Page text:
Data Governance Framework

Data have been collected in various forms over long periods of time, largely residing in on premise or cloud-based repositories. As such, data governance has been informally adopted over the same time period, inviting disparate processes and policies regarding the use and management of data.

Coordinated understanding and management of these repositories are required to better equip the university in its pursuit to ensure data are effectively protected and to harness information for the purposes of data-driven decision-making.

It is important that Western be deliberate in its approach and attune its data resources towards the vision, mission, principles, success pillars, and programs associated with its institutional data.

Paying attention to our institutional data ecosystem through this framework allows us to be conscientious about why and how we engage with data, including attendant processes that relate to quality and reliability. 

Data Governance TriangleUsing Seiner's (2014) conceptual framework, the pyramid above is a representation of the approach Western has adopted towards data governance. Within this context, it is recognized that virtually all of the data governance roles found within this model are already being performed throughout the university, even if on informal bases. This framework is designed to formalize and strengthen the accountabilities and responsibilities within each level.

Conceptual Frame Hierarchy

At the highest level of the data taxonomy we have five Data Estates, defined as ACADEMIC, RESEARCH, PEOPLE, SPACE, and SERVICES. This layer of the hierarchy is known as the CONCEPT and exists at the top of specific data columns. However, it is important to note that many of the relationships in play at Western exist in a multiple path format where data components connect with various columns simultaneously. This complexity is anticipated and our model supports the multiplicity of accountabilities and responsibilities throughout.

Below Data Estates can be found Data Domains, which function as the broad SUBJECT areas of our data ecosystem with items defined as STUDENT, EMPLOYEE, etc. This list is much larger in nature than Data Estates and will be published in our data asset catalog and continually amended.

At the final level of the conceptual stage we find Functional Data Domains, which is where we would find items such as UNDERGRADUATE, GRADUATE, FACULTY, STAFF, etc. This list will be even longer than the Data Domains and will be published in our data asset catalog and continually amended.

Data Roles Map Conceptual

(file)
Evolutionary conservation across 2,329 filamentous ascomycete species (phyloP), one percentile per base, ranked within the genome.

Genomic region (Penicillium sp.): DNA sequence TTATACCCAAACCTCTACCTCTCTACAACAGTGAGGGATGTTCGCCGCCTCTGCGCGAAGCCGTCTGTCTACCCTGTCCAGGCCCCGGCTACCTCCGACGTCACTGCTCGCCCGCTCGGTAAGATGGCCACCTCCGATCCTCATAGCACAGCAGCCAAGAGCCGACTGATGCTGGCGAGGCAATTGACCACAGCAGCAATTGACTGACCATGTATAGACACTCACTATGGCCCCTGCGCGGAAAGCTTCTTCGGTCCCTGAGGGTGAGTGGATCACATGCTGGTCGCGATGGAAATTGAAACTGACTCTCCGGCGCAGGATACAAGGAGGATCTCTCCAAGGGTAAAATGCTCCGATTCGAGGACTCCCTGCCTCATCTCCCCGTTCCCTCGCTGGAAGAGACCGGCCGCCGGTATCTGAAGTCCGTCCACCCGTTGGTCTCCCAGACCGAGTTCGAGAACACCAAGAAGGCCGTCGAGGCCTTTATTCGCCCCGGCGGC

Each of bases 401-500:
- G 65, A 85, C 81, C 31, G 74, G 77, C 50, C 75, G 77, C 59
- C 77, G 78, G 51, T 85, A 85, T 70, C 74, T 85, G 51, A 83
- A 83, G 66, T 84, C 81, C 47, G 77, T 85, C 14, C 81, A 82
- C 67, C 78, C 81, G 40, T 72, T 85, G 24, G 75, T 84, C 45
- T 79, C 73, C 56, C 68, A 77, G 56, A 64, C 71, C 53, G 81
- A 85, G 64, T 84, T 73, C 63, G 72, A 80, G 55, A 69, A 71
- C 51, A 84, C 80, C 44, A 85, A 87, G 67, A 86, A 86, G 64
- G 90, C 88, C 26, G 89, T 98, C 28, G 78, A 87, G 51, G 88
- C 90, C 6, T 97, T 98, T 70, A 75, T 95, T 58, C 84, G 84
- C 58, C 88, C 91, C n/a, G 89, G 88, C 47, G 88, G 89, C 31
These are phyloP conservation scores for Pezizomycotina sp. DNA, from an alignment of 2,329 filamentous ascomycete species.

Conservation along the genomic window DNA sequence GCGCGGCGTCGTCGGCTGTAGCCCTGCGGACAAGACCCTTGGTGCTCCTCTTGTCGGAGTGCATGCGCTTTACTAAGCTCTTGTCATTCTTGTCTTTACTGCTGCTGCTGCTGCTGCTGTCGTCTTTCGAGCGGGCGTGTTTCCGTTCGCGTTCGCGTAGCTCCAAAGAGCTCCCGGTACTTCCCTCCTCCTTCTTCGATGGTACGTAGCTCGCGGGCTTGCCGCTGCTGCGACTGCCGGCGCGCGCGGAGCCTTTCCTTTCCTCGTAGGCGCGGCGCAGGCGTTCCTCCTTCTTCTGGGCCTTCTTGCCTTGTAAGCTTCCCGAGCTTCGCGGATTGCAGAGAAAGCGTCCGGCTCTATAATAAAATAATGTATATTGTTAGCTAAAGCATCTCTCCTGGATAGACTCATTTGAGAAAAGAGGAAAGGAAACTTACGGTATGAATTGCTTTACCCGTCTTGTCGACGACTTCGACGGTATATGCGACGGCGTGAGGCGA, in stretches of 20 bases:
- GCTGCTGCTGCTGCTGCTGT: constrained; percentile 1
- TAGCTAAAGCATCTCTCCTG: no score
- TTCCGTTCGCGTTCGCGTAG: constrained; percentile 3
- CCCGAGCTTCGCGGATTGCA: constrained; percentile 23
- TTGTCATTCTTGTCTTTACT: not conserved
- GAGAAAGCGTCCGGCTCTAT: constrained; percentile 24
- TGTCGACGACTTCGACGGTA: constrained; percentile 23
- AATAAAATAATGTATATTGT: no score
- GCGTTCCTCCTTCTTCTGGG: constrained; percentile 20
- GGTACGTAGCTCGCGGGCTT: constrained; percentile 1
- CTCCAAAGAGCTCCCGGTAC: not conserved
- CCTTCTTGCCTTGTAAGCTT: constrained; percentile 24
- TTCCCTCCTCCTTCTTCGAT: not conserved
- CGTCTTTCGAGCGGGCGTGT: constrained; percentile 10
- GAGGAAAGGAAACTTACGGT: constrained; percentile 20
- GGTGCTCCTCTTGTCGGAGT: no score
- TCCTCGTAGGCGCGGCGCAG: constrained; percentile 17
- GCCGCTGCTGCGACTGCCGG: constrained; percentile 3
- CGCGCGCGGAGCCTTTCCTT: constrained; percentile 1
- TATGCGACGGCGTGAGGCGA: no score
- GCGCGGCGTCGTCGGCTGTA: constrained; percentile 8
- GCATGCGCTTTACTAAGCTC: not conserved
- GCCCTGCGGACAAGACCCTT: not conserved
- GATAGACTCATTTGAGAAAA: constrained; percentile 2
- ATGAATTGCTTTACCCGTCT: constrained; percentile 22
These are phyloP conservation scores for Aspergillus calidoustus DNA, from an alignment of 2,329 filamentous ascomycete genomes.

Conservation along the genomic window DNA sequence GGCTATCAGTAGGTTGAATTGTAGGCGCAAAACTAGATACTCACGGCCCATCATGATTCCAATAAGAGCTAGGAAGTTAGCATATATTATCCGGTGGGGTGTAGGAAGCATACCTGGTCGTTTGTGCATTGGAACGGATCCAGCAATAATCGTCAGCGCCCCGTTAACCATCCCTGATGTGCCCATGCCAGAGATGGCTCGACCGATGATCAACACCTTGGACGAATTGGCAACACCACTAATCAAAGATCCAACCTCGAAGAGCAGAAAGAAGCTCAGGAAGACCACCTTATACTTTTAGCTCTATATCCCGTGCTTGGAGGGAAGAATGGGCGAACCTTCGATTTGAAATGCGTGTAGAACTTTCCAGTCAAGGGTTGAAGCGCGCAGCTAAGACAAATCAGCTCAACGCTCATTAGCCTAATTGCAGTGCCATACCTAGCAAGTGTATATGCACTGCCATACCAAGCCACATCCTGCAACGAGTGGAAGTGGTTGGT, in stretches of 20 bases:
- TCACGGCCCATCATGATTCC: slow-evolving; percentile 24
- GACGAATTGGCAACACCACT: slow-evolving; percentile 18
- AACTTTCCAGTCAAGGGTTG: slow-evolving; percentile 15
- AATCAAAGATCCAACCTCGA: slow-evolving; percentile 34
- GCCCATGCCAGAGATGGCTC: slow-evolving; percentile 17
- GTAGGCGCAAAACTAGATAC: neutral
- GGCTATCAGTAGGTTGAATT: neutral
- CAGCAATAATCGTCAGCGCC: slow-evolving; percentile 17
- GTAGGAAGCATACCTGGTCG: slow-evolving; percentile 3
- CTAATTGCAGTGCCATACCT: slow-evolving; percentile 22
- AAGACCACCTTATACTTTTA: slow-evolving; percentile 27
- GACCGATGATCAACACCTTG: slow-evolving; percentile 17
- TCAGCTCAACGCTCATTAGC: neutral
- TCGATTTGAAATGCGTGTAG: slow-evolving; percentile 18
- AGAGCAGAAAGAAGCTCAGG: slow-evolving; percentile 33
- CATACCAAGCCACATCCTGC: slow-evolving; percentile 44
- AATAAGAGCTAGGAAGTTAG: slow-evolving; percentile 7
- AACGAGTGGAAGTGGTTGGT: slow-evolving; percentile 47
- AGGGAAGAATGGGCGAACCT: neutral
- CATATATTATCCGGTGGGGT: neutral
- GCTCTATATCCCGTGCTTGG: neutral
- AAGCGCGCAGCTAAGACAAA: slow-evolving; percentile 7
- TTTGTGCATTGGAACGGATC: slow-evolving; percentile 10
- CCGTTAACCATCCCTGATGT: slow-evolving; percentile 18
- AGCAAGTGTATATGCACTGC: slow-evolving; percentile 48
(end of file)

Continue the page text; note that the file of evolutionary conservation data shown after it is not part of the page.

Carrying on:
An example of the conceptual lineage can be found below:

Data Governance Example 


Actual Frame Hierarchy

Understanding data conceptually is important, but actual data exist within systems. At this point, we turn our attention to the Data Application and, at the lowest level of the taxonomy, Data Items. While Data Application can, and typically does, refer to a software package or a spreadsheet, at its broadest definition we are referring to where data reside.  The Data Item is at the field or elemental cell level of a data solution.

Data Roles Map Actual

An example of the extended data lineage can be found below:

 Data Governance Example


Why is this Important?

The point of a robust data governance system is to understand how institutional data are bing used within the Western operational context and to furnish the ecosystem with the information required to make decisions about how we wish to manage and leverage these important assets.  At each level in the taxonomy (Data Estate, Data Domain, Functional Data Domain, Data Application, and Data Item), there are roles within the institution that are accountable or responsible in specific ways.  Data lineage assists us in mapping accountabilities and responsibilities to data assets so that appropriate and clear decision-making can be made in service of Western's broader strategies.

Functional Data Domain to Data Application Mapping

It is sometimes a challenge to see the linkage between the conceptual hierarchy of the data model and the actual. The actual reflects the lived experience of data and how data applications represent information with their respective systems. The conceptual frame may not have sufficient awareness of what fields are being used in the applications and how they apply to functional data domains. One of the ways that can be used to marry these components together is through an institutional data glossary, which will allow for high-level definitions that are then mapped to how related fields are used within applications.

Data Fields Glossary